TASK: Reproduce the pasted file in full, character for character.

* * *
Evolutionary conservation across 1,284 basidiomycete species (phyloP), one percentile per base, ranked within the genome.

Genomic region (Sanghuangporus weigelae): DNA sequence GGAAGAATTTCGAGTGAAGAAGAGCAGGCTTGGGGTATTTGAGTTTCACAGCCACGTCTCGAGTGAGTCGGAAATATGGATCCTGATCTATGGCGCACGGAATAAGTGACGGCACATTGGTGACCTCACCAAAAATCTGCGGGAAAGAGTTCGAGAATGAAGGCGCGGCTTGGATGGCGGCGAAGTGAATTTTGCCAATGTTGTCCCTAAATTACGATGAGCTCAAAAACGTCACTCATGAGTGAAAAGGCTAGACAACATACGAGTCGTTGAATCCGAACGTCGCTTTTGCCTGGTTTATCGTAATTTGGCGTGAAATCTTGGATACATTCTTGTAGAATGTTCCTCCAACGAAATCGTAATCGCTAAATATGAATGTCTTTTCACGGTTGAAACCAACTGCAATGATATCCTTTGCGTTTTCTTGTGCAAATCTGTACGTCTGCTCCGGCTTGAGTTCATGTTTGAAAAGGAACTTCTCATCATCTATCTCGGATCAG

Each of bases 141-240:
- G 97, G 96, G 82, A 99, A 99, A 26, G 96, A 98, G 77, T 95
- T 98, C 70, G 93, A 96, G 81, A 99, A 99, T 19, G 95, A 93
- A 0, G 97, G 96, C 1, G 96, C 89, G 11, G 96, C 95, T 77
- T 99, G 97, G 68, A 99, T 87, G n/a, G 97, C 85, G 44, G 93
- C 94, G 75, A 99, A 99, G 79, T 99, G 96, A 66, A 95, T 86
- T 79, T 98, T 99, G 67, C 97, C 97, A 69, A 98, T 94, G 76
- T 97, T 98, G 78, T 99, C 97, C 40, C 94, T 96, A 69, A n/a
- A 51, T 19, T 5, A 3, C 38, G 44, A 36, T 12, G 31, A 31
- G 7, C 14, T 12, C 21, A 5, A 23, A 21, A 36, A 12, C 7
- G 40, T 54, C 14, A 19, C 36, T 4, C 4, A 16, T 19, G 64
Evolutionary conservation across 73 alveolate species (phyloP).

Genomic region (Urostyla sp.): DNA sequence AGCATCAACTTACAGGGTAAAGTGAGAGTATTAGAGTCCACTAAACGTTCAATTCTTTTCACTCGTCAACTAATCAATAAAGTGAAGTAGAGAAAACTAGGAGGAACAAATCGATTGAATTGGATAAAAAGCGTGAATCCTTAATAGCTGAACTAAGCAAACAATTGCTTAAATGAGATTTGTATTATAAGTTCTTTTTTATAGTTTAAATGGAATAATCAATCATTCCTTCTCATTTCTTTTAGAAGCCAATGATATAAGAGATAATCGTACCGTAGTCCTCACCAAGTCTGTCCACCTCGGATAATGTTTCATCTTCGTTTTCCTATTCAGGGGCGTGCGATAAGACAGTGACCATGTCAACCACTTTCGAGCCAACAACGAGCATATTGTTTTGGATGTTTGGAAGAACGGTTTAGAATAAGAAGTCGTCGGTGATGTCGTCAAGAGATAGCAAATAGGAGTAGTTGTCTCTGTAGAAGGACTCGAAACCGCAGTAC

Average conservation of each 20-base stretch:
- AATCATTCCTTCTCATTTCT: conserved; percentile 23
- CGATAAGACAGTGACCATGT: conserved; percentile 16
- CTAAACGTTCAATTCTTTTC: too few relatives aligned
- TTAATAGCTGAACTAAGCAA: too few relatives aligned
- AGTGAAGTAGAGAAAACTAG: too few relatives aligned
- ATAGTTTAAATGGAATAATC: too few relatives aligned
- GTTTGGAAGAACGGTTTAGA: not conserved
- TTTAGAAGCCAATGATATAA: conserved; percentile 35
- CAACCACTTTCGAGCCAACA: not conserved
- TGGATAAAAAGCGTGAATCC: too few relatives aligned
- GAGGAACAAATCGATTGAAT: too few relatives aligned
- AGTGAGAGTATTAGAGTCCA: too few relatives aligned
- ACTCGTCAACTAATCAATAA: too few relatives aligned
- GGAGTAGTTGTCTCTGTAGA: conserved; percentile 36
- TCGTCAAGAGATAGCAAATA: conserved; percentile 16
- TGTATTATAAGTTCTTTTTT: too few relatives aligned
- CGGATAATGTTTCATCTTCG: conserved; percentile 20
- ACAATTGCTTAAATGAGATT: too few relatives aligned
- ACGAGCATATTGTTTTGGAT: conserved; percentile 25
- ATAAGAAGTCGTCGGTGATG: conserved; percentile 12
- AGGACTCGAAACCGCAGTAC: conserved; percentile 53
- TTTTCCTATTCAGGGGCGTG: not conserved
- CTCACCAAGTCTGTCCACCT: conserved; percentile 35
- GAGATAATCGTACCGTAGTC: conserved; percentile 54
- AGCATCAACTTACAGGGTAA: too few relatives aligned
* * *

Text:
Evolutionary conservation across 1,284 basidiomycete species (phyloP), one percentile per base, ranked within the genome.

Genomic region (Sanghuangporus weigelae): DNA sequence GGAAGAATTTCGAGTGAAGAAGAGCAGGCTTGGGGTATTTGAGTTTCACAGCCACGTCTCGAGTGAGTCGGAAATATGGATCCTGATCTATGGCGCACGGAATAAGTGACGGCACATTGGTGACCTCACCAAAAATCTGCGGGAAAGAGTTCGAGAATGAAGGCGCGGCTTGGATGGCGGCGAAGTGAATTTTGCCAATGTTGTCCCTAAATTACGATGAGCTCAAAAACGTCACTCATGAGTGAAAAGGCTAGACAACATACGAGTCGTTGAATCCGAACGTCGCTTTTGCCTGGTTTATCGTAATTTGGCGTGAAATCTTGGATACATTCTTGTAGAATGTTCCTCCAACGAAATCGTAATCGCTAAATATGAATGTCTTTTCACGGTTGAAACCAACTGCAATGATATCCTTTGCGTTTTCTTGTGCAAATCTGTACGTCTGCTCCGGCTTGAGTTCATGTTTGAAAAGGAACTTCTCATCATCTATCTCGGATCAG

Each of bases 141-240:
- G 97, G 96, G 82, A 99, A 99, A 26, G 96, A 98, G 77, T 95
- T 98, C 70, G 93, A 96, G 81, A 99, A 99, T 19, G 95, A 93
- A 0, G 97, G 96, C 1, G 96, C 89, G 11, G 96, C 95, T 77
- T 99, G 97, G 68, A 99, T 87, G n/a, G 97, C 85, G 44, G 93
- C 94, G 75, A 99, A 99, G 79, T 99, G 96, A 66, A 95, T 86
- T 79, T 98, T 99, G 67, C 97, C 97, A 69, A 98, T 94, G 76
- T 97, T 98, G 78, T 99, C 97, C 40, C 94, T 96, A 69, A n/a
- A 51, T 19, T 5, A 3, C 38, G 44, A 36, T 12, G 31, A 31
- G 7, C 14, T 12, C 21, A 5, A 23, A 21, A 36, A 12, C 7
- G 40, T 54, C 14, A 19, C 36, T 4, C 4, A 16, T 19, G 64
Evolutionary conservation across 73 alveolate species (phyloP).

Genomic region (Urostyla sp.): DNA sequence AGCATCAACTTACAGGGTAAAGTGAGAGTATTAGAGTCCACTAAACGTTCAATTCTTTTCACTCGTCAACTAATCAATAAAGTGAAGTAGAGAAAACTAGGAGGAACAAATCGATTGAATTGGATAAAAAGCGTGAATCCTTAATAGCTGAACTAAGCAAACAATTGCTTAAATGAGATTTGTATTATAAGTTCTTTTTTATAGTTTAAATGGAATAATCAATCATTCCTTCTCATTTCTTTTAGAAGCCAATGATATAAGAGATAATCGTACCGTAGTCCTCACCAAGTCTGTCCACCTCGGATAATGTTTCATCTTCGTTTTCCTATTCAGGGGCGTGCGATAAGACAGTGACCATGTCAACCACTTTCGAGCCAACAACGAGCATATTGTTTTGGATGTTTGGAAGAACGGTTTAGAATAAGAAGTCGTCGGTGATGTCGTCAAGAGATAGCAAATAGGAGTAGTTGTCTCTGTAGAAGGACTCGAAACCGCAGTAC

Average conservation of each 20-base stretch:
- AATCATTCCTTCTCATTTCT: conserved; percentile 23
- CGATAAGACAGTGACCATGT: conserved; percentile 16
- CTAAACGTTCAATTCTTTTC: too few relatives aligned
- TTAATAGCTGAACTAAGCAA: too few relatives aligned
- AGTGAAGTAGAGAAAACTAG: too few relatives aligned
- ATAGTTTAAATGGAATAATC: too few relatives aligned
- GTTTGGAAGAACGGTTTAGA: not conserved
- TTTAGAAGCCAATGATATAA: conserved; percentile 35
- CAACCACTTTCGAGCCAACA: not conserved
- TGGATAAAAAGCGTGAATCC: too few relatives aligned
- GAGGAACAAATCGATTGAAT: too few relatives aligned
- AGTGAGAGTATTAGAGTCCA: too few relatives aligned
- ACTCGTCAACTAATCAATAA: too few relatives aligned
- GGAGTAGTTGTCTCTGTAGA: conserved; percentile 36
- TCGTCAAGAGATAGCAAATA: conserved; percentile 16
- TGTATTATAAGTTCTTTTTT: too few relatives aligned
- CGGATAATGTTTCATCTTCG: conserved; percentile 20
- ACAATTGCTTAAATGAGATT: too few relatives aligned
- ACGAGCATATTGTTTTGGAT: conserved; percentile 25
- ATAAGAAGTCGTCGGTGATG: conserved; percentile 12
- AGGACTCGAAACCGCAGTAC: conserved; percentile 53
- TTTTCCTATTCAGGGGCGTG: not conserved
- CTCACCAAGTCTGTCCACCT: conserved; percentile 35
- GAGATAATCGTACCGTAGTC: conserved; percentile 54
- AGCATCAACTTACAGGGTAA: too few relatives aligned